How to Turn Your Brand Into a Social Crusade

Today, successful brands create social movements around themselves: the key proposition is not 'buy me' but rather, 'join me.' That is particularly crucial in highly competitive and commoditized markets where performance is just the price of admission and customers increasingly make decisions based on emotional factors. Winning brands excite customers to care about them in non-rational ways, based on how the brand makes them feel and how it syncs with their personal values. So, how do you turn your brand into a rallying cry, and more importantly, what do you do when your potential customers are indifferent or simply don't care about you? It's the marketing challenge of our times.

It's well understood that we live in the era of the empowered consumer. As the thinking goes, with all the information in the world at their fingertips, better-informed consumers can now make much smarter, more discerning buying decisions. The premise: offer a well-priced, superior product or service and consumers will eventually sort through the data, figure that out and prefer you. But, it's a false premise. In reality, today's consumers are more often overwhelmed by too much information and too many choices, and information overload usually results in analysis paralysis. In other words, when in doubt consumers opt out.

Moreover, particularly in the tech world I come from, many companies (especially B2B) sell with cold logic while customers at even the highest corporate levels buy with emotion--usually fear or ambition (remember the old saw, "no one ever got fired buying IBM?").

However, what truly is empowering about these times is that consumers have access to what really moves them: social proof. Yes, as it has always been, consumers look around at others for their buying cues. Real user ratings and P2P recommendations are powerful influences, and so are valued associations (celebrities for example) and expert or curated endorsements. In an age of abundant information, consumers don't trust themselves and don't want to be the one dummy who bought wrong. Yet another recent study found that 80% of US online adults credit communication with people they know personally for helping them discover new brands, products, or services. Of those, 94% actually purchased or tried a new brand or product after hearing about it from a friend.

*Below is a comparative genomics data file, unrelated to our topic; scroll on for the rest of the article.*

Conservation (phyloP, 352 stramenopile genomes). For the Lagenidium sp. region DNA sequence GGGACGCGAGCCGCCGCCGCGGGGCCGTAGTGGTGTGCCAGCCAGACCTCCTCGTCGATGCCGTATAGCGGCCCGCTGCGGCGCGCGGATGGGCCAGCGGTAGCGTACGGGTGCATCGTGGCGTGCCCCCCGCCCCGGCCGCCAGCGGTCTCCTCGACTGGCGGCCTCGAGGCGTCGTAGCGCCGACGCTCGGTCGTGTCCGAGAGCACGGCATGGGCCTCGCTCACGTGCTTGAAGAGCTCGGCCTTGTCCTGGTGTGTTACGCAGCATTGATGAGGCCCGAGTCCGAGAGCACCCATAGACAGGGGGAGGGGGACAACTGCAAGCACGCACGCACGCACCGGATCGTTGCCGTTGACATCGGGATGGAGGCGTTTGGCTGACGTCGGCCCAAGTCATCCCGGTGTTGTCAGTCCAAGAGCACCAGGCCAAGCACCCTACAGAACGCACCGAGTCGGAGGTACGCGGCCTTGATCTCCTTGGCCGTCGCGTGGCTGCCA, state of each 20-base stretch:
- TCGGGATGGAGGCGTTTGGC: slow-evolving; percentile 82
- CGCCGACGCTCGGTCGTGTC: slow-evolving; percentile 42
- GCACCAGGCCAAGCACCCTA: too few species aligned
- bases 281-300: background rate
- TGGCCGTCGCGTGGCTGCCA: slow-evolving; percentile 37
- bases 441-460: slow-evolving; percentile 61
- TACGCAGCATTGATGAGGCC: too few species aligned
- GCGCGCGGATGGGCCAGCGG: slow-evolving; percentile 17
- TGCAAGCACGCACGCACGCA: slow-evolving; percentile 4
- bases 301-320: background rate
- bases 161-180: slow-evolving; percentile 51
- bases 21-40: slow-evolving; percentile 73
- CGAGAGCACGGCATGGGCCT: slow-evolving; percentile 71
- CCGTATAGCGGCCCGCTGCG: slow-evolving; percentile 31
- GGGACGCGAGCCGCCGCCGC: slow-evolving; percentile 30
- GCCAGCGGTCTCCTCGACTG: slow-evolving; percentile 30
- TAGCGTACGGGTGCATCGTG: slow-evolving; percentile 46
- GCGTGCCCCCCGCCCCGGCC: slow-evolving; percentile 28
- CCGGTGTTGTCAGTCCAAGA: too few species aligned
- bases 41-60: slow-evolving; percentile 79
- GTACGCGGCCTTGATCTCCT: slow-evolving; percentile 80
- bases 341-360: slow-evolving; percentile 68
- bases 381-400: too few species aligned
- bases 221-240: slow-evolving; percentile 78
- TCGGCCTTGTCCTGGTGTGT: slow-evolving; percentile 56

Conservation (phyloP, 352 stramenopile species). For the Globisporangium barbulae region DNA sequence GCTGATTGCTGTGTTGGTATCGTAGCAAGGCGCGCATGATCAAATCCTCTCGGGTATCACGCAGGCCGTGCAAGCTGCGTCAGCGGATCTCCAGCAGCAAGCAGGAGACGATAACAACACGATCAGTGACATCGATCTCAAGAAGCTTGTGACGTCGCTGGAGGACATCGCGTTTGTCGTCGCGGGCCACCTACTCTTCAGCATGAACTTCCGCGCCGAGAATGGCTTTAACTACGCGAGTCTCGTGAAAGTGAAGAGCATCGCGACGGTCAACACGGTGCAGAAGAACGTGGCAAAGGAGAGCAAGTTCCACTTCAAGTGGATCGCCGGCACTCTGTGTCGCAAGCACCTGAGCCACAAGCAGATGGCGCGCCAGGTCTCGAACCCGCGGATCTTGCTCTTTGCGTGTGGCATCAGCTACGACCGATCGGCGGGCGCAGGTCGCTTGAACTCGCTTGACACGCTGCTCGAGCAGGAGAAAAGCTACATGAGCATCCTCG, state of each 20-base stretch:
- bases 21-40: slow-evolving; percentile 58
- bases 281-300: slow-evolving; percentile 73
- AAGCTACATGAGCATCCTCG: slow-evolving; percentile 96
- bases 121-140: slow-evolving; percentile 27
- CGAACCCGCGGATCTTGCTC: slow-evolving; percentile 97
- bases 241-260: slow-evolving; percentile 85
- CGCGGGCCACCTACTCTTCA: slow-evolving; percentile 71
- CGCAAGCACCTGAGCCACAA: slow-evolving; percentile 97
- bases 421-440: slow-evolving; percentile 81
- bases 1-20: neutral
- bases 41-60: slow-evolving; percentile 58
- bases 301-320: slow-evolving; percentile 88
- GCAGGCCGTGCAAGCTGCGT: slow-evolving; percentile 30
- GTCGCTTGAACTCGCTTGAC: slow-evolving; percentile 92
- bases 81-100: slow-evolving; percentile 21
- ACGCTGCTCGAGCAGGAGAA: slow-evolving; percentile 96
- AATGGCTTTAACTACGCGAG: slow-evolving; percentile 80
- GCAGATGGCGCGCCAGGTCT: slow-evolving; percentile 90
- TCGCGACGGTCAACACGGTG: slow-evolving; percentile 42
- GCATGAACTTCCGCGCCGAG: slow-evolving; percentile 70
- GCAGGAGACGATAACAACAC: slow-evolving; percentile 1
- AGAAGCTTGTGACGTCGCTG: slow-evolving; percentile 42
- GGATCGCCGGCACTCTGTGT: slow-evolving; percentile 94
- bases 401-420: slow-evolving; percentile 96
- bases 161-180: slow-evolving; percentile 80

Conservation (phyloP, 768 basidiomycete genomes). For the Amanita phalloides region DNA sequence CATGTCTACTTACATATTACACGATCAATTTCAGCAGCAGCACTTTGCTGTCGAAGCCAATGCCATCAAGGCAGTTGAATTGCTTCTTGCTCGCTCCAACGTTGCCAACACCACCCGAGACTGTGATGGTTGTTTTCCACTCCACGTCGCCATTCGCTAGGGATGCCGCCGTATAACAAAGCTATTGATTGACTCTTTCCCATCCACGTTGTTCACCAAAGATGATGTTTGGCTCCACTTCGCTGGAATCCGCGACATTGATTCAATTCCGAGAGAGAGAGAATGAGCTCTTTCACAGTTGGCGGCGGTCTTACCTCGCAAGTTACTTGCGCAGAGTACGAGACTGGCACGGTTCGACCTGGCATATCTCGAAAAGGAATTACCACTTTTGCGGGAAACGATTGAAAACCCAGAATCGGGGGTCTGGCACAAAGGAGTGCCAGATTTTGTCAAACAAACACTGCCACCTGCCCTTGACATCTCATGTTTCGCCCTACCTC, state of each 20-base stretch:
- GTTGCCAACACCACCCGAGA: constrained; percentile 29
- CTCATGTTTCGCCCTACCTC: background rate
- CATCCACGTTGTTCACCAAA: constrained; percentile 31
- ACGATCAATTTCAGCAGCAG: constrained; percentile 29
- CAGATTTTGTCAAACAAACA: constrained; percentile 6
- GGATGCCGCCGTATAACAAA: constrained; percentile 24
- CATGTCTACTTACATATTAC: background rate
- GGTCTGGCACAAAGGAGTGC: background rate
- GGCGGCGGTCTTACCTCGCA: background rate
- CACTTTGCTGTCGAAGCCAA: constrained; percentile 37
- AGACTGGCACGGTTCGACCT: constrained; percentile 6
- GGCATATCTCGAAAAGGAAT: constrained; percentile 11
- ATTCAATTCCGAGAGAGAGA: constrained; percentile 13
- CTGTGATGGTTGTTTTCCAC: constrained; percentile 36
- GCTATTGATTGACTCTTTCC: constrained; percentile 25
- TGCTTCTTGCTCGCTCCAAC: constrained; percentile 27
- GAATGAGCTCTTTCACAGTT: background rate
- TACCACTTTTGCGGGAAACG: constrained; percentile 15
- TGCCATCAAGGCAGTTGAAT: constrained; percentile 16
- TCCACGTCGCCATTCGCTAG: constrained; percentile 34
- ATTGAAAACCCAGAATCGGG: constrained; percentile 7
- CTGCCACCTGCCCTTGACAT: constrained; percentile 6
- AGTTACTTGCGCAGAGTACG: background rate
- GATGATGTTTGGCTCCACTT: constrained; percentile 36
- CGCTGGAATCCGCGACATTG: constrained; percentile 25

This dynamic continues to frustrate marketers because it means traditional mass media "carpet-bombing" methods don't work anymore. Spending a ton of resources in a mass attempt to shape individual choice is usually a waste of money today. What most marketers haven't come to grips with in the post-mass media age is that memes are nearly impossible to start, but movements are easier than ever. That's because social media is the perfect tool to scale a few diehard believers into a mass action. The real goal of marketing now is to spark a movement that snowballs a few true believers into millions of vocal devotees. For this, marketers need to borrow heavily from a new inspiration: the political uprising.

Mobile, always-on, user-generated social platforms are a social revolutionary's wet dream. One can only imagine what Mao or Che would have done with Instagram or Twitter. Social and political movements grow when regular people evangelize a cause to others. Thanks to the high adoption rates of social channels, grassroots movements are relatively cheap and easy to launch - but the triggers must be powerful ideas delivered by true believers in well-structured narratives.

Here are a few drills I run brands through:

Polarize the market: Force people to take sides. The best brands do not try to be everything to everybody--they courageously stand for something unique and occupy a distinct market position by turning off some in order to gain many others. So-called "high dispersion" brands cultivate a rabid consumer fan base precisely because they also have haters. Rather than placate detractors, provoke them. Haters serve a great purpose when they make your fans even more entrenched and more likely to come to your defense in social media settings. Starbucks is a good example of a polarizing brand. People either love them or hate them. Do they drive some to patronize a Caribou and Peets? Sure. But these days communities around the world consider it a badge of honor when a Starbucks opens up on one (or several) of their corners. Don't be afraid to piss some people off if you want a loyal love base.